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Besides the obvious colour difference: Is there any significant difference between using a brown ("natural") paper filter, and a white (bleached or otherwise whitened) paper filter? That is: when all other factors are held constant; when used for drip, filter, pour-over, etc. brewing methods when using a paper filter.

The metrics that I can think of include the following:

  • Filtering performance. E.g., Do brown and white filters filter out the same "stuff"? Do they permit the same rate of water flow?
  • Flavor of result. E.g., Does one or the other impart off-flavours (e.g., leftovers from whitening, or lack of whitening)? Does does the resulting brewed coffee taste the same?
  • Production / environmental issues. E.g., Does it take more energy to produce one or the other? Waste? Chemicals?

I've tried to read up on this, and most sources seem to indicate that there's no significant difference; it reduces to personal preference, or off-hand environmental claims... but I see nothing concrete.

  • Melitta says that they don't use chlorine bleach to whiten paper filters instead using "oxygen" (which I take to actaully mean "peroxide", which may be less bad, but I'm not sure). Clicking through also says there's no difference, so maybe I should just accept that;
  • A discussion on Chow has little more than personal preference;
  • Basically the same on CoffeeGeek with a "paper taste" claim about brown filters;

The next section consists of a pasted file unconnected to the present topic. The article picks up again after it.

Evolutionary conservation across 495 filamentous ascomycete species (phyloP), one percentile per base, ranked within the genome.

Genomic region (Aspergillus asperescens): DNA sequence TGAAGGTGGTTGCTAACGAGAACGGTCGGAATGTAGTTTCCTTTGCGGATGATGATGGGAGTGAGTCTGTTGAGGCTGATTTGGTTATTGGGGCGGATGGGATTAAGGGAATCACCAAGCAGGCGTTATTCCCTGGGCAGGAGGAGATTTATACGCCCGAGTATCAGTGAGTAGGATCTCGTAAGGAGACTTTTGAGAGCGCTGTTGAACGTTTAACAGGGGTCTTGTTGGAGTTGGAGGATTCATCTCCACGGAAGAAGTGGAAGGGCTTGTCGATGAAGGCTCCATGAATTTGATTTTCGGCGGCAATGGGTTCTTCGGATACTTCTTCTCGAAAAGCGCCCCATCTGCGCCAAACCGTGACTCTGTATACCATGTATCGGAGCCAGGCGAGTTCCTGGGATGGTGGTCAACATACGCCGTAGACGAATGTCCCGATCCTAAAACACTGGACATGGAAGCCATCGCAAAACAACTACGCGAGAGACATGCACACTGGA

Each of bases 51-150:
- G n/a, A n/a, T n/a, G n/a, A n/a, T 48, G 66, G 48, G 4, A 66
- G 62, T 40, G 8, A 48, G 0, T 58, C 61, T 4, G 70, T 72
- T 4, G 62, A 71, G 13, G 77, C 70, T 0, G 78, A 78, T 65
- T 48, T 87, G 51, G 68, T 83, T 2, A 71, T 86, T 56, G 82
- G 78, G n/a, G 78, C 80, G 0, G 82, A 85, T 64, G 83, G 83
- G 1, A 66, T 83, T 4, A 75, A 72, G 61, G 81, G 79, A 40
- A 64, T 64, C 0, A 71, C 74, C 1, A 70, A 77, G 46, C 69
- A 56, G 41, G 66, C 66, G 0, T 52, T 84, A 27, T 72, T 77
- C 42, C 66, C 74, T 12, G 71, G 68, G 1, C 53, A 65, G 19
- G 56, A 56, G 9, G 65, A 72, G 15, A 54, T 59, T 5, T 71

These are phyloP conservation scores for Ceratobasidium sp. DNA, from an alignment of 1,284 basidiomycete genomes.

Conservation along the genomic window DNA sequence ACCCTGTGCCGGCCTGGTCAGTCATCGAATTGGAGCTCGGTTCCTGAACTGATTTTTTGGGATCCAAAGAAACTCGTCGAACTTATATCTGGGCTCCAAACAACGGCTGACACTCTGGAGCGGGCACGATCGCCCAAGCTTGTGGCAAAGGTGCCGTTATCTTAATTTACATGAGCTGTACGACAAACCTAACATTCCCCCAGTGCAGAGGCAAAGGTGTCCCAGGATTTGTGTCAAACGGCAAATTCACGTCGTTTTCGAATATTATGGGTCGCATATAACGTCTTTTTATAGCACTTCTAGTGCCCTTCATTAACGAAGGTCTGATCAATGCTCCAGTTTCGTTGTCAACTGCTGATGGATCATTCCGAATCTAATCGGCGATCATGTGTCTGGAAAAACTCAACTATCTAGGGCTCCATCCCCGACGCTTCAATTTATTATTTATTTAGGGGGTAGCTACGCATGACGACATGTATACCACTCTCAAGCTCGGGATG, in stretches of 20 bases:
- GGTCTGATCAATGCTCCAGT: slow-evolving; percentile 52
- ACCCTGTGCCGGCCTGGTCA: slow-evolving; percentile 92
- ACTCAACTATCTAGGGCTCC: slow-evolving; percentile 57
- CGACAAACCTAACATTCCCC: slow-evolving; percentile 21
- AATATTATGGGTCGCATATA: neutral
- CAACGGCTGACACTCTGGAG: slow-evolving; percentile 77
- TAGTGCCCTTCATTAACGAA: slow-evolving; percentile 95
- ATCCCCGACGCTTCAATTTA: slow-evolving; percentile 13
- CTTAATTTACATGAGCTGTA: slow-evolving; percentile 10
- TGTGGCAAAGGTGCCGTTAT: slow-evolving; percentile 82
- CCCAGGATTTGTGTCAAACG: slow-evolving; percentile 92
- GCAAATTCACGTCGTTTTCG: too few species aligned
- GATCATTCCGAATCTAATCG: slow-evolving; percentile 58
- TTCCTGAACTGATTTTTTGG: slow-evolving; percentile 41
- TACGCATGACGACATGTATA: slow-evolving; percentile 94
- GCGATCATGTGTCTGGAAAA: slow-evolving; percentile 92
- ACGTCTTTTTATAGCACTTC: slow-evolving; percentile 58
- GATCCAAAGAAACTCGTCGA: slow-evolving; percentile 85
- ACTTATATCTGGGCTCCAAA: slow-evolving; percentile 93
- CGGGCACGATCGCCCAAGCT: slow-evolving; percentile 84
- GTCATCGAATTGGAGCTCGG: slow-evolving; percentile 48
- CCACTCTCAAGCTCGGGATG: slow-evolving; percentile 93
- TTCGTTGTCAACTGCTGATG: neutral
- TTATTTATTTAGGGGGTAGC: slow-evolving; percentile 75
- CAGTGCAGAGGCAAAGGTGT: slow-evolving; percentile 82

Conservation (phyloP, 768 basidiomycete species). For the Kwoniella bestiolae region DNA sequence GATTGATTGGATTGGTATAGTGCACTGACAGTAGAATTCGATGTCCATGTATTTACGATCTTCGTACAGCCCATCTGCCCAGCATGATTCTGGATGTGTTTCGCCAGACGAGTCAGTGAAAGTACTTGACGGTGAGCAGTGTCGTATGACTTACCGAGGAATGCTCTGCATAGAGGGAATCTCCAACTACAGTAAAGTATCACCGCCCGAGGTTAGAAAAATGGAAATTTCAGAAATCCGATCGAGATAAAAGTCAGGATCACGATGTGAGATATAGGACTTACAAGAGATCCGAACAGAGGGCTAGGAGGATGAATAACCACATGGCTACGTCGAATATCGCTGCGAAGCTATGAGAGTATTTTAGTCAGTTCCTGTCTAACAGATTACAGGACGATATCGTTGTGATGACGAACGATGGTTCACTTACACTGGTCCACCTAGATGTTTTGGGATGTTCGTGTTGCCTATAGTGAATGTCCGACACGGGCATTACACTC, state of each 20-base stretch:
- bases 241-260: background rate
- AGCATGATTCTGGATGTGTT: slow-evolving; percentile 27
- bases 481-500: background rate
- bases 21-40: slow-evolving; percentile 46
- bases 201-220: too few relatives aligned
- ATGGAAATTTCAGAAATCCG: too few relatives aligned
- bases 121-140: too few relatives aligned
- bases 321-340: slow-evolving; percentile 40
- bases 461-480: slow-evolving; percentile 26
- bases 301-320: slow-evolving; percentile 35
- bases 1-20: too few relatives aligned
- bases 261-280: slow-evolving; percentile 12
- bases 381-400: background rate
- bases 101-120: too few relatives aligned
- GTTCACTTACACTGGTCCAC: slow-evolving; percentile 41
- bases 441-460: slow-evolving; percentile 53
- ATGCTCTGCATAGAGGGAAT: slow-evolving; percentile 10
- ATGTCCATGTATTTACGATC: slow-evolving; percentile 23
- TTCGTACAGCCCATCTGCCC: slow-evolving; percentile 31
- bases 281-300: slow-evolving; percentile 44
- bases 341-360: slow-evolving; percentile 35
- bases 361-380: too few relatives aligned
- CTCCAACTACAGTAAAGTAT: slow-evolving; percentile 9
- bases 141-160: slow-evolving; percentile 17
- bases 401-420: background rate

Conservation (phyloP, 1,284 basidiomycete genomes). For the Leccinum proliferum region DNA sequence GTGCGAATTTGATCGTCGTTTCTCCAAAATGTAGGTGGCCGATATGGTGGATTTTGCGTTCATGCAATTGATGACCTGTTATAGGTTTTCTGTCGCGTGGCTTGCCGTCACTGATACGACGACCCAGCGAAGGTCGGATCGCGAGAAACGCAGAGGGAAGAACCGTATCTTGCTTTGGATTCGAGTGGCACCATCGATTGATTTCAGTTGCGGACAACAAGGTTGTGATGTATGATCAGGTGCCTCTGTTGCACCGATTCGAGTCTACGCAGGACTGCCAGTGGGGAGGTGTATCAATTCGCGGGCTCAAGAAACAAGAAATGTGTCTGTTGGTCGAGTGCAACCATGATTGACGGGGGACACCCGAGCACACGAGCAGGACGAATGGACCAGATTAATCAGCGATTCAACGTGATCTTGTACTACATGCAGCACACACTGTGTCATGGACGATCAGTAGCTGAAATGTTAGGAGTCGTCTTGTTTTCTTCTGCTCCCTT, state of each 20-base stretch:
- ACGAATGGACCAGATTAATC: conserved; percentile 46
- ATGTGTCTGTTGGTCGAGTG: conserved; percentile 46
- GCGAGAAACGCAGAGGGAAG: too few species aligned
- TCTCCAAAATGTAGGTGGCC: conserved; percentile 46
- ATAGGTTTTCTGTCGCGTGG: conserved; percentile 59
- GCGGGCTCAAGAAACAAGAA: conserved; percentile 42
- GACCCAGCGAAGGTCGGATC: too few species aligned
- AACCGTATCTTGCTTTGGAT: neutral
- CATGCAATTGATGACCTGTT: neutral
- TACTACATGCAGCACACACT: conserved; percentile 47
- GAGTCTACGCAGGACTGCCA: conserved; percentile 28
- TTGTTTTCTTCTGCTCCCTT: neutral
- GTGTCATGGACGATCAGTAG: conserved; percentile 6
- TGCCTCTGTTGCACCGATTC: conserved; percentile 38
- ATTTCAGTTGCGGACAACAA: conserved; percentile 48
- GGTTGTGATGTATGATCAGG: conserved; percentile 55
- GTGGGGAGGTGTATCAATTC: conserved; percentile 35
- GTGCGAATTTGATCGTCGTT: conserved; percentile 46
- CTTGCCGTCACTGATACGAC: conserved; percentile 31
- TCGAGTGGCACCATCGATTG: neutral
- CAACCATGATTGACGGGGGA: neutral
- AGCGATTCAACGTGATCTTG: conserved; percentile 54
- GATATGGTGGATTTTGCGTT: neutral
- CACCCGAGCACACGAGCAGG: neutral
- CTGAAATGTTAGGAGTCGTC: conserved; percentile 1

• Similar mild paper-taste conclusion from Reddit.
  • There is probably some effect if the paper imparts some flavouring, this is why it's recommended to use ceramic burr grinders as opposed to steel to avoid contaminating the ground coffee flavour – EdChum - Reinstate Monica Feb 19 '15 at 13:16
  • @EdChum - On ceramic versus steel grinder: that sounds like a separate (and good!) question. :) In this context, though, you're simply making an analogy to the concept of preparation having an impact on flavor (e.g., grinder material might make a difference, in a similar sense to paper material making a difference) -- or is there a different impact of grinder style in brown filters versus white filters?? I've heard to wet or rinse the paper filter, but perhaps that's a separate question also... – hoc_age Feb 19 '15 at 13:43
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    My point was about avoiding contaminating the coffee during the whole process, to use materials that are chemically inert, like you've stated some of these filters make a point of saying they use unbleached paper, these are all interesting questions though – EdChum - Reinstate Monica Feb 19 '15 at 13:47
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    Something to note, the quality of the paper probably also has something to do with taste and paper quality does not necessarily match color. I would think high quality paper could be used for either color. That said, I still buy the cheapest brown filters I can find. Looking forward to learning something here though – Justin C Feb 19 '15 at 15:28
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There are many difference between the two filters. In this website. it states that:

Today, most white paper filters are whitened with oxygen. Oxygen whitening is much more friendly to the environment, and imparts no taste to the filter. Brown filters are simply unwhitened. Your choice, but oxygen whitened filters are usually less expensive.